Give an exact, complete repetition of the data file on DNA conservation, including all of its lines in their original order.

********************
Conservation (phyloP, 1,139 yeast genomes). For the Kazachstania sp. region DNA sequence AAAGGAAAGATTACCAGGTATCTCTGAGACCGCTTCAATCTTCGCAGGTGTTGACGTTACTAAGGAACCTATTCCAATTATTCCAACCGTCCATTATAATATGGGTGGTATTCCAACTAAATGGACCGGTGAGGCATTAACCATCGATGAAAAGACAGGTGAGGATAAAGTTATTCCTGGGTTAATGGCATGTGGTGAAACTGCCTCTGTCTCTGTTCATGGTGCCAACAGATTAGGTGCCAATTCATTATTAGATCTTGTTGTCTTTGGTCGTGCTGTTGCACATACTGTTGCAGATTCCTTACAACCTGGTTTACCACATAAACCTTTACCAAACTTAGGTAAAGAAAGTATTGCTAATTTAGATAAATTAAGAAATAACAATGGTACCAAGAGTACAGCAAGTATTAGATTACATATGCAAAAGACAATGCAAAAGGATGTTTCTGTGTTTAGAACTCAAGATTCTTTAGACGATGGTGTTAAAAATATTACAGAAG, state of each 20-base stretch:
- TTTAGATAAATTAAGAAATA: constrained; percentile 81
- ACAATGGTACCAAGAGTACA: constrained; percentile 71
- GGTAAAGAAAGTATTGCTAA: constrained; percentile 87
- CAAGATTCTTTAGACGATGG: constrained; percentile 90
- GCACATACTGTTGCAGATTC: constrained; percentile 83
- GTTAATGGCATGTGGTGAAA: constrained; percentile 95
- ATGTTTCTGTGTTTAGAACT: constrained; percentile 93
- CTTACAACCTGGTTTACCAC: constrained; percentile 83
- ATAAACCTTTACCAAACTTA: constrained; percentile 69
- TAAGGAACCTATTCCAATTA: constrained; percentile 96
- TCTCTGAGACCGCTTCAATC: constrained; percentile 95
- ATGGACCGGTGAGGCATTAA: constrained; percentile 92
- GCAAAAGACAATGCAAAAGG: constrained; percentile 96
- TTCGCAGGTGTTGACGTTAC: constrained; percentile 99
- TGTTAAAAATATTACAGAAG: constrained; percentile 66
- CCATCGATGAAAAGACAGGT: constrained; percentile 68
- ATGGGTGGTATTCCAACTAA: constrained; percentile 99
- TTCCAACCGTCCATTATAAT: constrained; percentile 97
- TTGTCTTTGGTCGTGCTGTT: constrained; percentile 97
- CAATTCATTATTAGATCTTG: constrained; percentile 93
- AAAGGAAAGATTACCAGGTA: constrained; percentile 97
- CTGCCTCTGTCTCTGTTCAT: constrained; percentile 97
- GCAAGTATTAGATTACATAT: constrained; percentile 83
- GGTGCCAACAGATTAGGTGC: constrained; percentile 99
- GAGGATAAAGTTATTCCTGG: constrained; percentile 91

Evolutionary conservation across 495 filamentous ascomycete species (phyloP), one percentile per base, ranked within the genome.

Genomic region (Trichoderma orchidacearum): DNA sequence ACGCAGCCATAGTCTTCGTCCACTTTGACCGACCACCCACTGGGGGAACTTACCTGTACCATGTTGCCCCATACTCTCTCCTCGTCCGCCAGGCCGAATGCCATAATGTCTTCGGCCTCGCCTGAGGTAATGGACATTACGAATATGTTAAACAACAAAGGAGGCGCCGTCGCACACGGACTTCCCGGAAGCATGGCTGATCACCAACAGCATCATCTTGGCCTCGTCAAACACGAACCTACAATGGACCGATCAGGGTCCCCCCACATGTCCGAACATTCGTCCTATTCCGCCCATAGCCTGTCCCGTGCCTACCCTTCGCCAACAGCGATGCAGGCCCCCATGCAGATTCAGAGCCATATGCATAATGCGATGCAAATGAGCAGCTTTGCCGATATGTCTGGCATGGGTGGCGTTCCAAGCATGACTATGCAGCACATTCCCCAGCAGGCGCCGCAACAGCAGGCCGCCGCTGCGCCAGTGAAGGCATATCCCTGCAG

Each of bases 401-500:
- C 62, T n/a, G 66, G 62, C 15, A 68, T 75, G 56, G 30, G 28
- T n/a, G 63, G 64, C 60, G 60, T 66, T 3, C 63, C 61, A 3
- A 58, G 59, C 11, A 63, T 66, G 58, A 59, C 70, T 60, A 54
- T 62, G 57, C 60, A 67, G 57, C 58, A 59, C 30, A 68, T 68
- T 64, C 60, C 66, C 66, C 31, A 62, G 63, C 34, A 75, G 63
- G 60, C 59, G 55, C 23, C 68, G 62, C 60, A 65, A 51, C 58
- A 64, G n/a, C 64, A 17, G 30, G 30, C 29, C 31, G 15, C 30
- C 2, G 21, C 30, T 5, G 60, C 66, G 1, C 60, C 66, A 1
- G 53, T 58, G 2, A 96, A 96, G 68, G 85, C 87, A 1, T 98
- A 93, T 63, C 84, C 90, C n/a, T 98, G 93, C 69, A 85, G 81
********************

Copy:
Conservation (phyloP, 1,139 yeast genomes). For the Kazachstania sp. region DNA sequence AAAGGAAAGATTACCAGGTATCTCTGAGACCGCTTCAATCTTCGCAGGTGTTGACGTTACTAAGGAACCTATTCCAATTATTCCAACCGTCCATTATAATATGGGTGGTATTCCAACTAAATGGACCGGTGAGGCATTAACCATCGATGAAAAGACAGGTGAGGATAAAGTTATTCCTGGGTTAATGGCATGTGGTGAAACTGCCTCTGTCTCTGTTCATGGTGCCAACAGATTAGGTGCCAATTCATTATTAGATCTTGTTGTCTTTGGTCGTGCTGTTGCACATACTGTTGCAGATTCCTTACAACCTGGTTTACCACATAAACCTTTACCAAACTTAGGTAAAGAAAGTATTGCTAATTTAGATAAATTAAGAAATAACAATGGTACCAAGAGTACAGCAAGTATTAGATTACATATGCAAAAGACAATGCAAAAGGATGTTTCTGTGTTTAGAACTCAAGATTCTTTAGACGATGGTGTTAAAAATATTACAGAAG, state of each 20-base stretch:
- TTTAGATAAATTAAGAAATA: constrained; percentile 81
- ACAATGGTACCAAGAGTACA: constrained; percentile 71
- GGTAAAGAAAGTATTGCTAA: constrained; percentile 87
- CAAGATTCTTTAGACGATGG: constrained; percentile 90
- GCACATACTGTTGCAGATTC: constrained; percentile 83
- GTTAATGGCATGTGGTGAAA: constrained; percentile 95
- ATGTTTCTGTGTTTAGAACT: constrained; percentile 93
- CTTACAACCTGGTTTACCAC: constrained; percentile 83
- ATAAACCTTTACCAAACTTA: constrained; percentile 69
- TAAGGAACCTATTCCAATTA: constrained; percentile 96
- TCTCTGAGACCGCTTCAATC: constrained; percentile 95
- ATGGACCGGTGAGGCATTAA: constrained; percentile 92
- GCAAAAGACAATGCAAAAGG: constrained; percentile 96
- TTCGCAGGTGTTGACGTTAC: constrained; percentile 99
- TGTTAAAAATATTACAGAAG: constrained; percentile 66
- CCATCGATGAAAAGACAGGT: constrained; percentile 68
- ATGGGTGGTATTCCAACTAA: constrained; percentile 99
- TTCCAACCGTCCATTATAAT: constrained; percentile 97
- TTGTCTTTGGTCGTGCTGTT: constrained; percentile 97
- CAATTCATTATTAGATCTTG: constrained; percentile 93
- AAAGGAAAGATTACCAGGTA: constrained; percentile 97
- CTGCCTCTGTCTCTGTTCAT: constrained; percentile 97
- GCAAGTATTAGATTACATAT: constrained; percentile 83
- GGTGCCAACAGATTAGGTGC: constrained; percentile 99
- GAGGATAAAGTTATTCCTGG: constrained; percentile 91

Evolutionary conservation across 495 filamentous ascomycete species (phyloP), one percentile per base, ranked within the genome.

Genomic region (Trichoderma orchidacearum): DNA sequence ACGCAGCCATAGTCTTCGTCCACTTTGACCGACCACCCACTGGGGGAACTTACCTGTACCATGTTGCCCCATACTCTCTCCTCGTCCGCCAGGCCGAATGCCATAATGTCTTCGGCCTCGCCTGAGGTAATGGACATTACGAATATGTTAAACAACAAAGGAGGCGCCGTCGCACACGGACTTCCCGGAAGCATGGCTGATCACCAACAGCATCATCTTGGCCTCGTCAAACACGAACCTACAATGGACCGATCAGGGTCCCCCCACATGTCCGAACATTCGTCCTATTCCGCCCATAGCCTGTCCCGTGCCTACCCTTCGCCAACAGCGATGCAGGCCCCCATGCAGATTCAGAGCCATATGCATAATGCGATGCAAATGAGCAGCTTTGCCGATATGTCTGGCATGGGTGGCGTTCCAAGCATGACTATGCAGCACATTCCCCAGCAGGCGCCGCAACAGCAGGCCGCCGCTGCGCCAGTGAAGGCATATCCCTGCAG

Each of bases 401-500:
- C 62, T n/a, G 66, G 62, C 15, A 68, T 75, G 56, G 30, G 28
- T n/a, G 63, G 64, C 60, G 60, T 66, T 3, C 63, C 61, A 3
- A 58, G 59, C 11, A 63, T 66, G 58, A 59, C 70, T 60, A 54
- T 62, G 57, C 60, A 67, G 57, C 58, A 59, C 30, A 68, T 68
- T 64, C 60, C 66, C 66, C 31, A 62, G 63, C 34, A 75, G 63
- G 60, C 59, G 55, C 23, C 68, G 62, C 60, A 65, A 51, C 58
- A 64, G n/a, C 64, A 17, G 30, G 30, C 29, C 31, G 15, C 30
- C 2, G 21, C 30, T 5, G 60, C 66, G 1, C 60, C 66, A 1
- G 53, T 58, G 2, A 96, A 96, G 68, G 85, C 87, A 1, T 98
- A 93, T 63, C 84, C 90, C n/a, T 98, G 93, C 69, A 85, G 81